One way to do this is through starting with a hook you think the people in the room will be able to relate to. This will make them feel personally invested in the problem you are trying to solve, which will set them up to be an active participant in the discussion right from the get-go. Rather than standing up in front of the room flying through your deck while the investors fall asleep at the table, try to make it a two-way conversation as much as possible. This will give you the chance to increase investor buy-in at the point in the presentation when the investors are still trying to assess how they feel about your product or service idea. It will also make the conversation feel more casual, which will make the investors think you are a down-to-earth person who will be easy to work with if they decide to move forward with the investment.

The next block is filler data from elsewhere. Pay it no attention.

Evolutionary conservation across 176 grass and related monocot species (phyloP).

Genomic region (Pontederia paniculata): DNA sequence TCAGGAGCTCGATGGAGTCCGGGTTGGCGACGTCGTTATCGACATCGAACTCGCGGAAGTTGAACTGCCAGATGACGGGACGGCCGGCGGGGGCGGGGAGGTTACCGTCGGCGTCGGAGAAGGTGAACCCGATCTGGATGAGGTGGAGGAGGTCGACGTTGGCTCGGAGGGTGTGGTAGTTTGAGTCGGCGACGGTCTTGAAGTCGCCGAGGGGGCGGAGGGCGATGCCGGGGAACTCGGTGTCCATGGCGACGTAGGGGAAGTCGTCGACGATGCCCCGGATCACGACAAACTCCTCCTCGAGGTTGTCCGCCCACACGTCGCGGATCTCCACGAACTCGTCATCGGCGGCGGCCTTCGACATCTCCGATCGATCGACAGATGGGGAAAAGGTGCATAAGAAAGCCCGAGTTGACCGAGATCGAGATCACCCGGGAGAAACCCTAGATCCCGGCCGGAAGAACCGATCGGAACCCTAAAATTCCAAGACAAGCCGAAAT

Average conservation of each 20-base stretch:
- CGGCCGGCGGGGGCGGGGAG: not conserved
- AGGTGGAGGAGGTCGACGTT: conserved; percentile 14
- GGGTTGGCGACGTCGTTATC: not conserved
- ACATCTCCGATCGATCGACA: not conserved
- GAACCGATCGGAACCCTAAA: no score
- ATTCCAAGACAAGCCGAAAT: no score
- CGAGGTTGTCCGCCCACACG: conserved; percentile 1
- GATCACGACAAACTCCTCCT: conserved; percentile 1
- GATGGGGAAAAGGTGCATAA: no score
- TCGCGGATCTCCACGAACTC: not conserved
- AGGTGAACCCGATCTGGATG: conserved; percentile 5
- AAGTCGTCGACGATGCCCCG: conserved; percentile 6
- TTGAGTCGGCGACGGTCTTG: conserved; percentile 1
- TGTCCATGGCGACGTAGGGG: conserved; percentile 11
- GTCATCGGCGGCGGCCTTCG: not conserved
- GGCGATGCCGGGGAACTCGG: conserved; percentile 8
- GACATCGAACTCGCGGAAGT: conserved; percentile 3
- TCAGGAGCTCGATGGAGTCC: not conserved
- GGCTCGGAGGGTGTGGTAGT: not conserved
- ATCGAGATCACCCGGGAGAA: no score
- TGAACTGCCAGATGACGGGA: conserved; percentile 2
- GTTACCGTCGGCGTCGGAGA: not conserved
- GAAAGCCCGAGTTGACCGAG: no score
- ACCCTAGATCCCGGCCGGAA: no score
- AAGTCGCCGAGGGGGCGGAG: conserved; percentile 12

So, once you have a killer pitch deck in hand that you’ve built following these best practices, what should you do next? Well, first, you may want to send it to a few friendly reviewers to flip through to give you some feedback. Once you work through any edits, you should start building out a targeted list of investors that typically fund similar products at your stage of venture development. Then, you’ll want to navigate actually reaching out to these investors to initiate the conversation, which we’ll address in a later post.
In the meantime, if you need some help building your pitch deck from scratch, optimizing your pitch deck, or building out a list of targeted investors, we’re here for you! Our audience and revenue team at Camber Creative is here to help you prepare your full set of materials for venture fundraising to help you get your venture off the ground.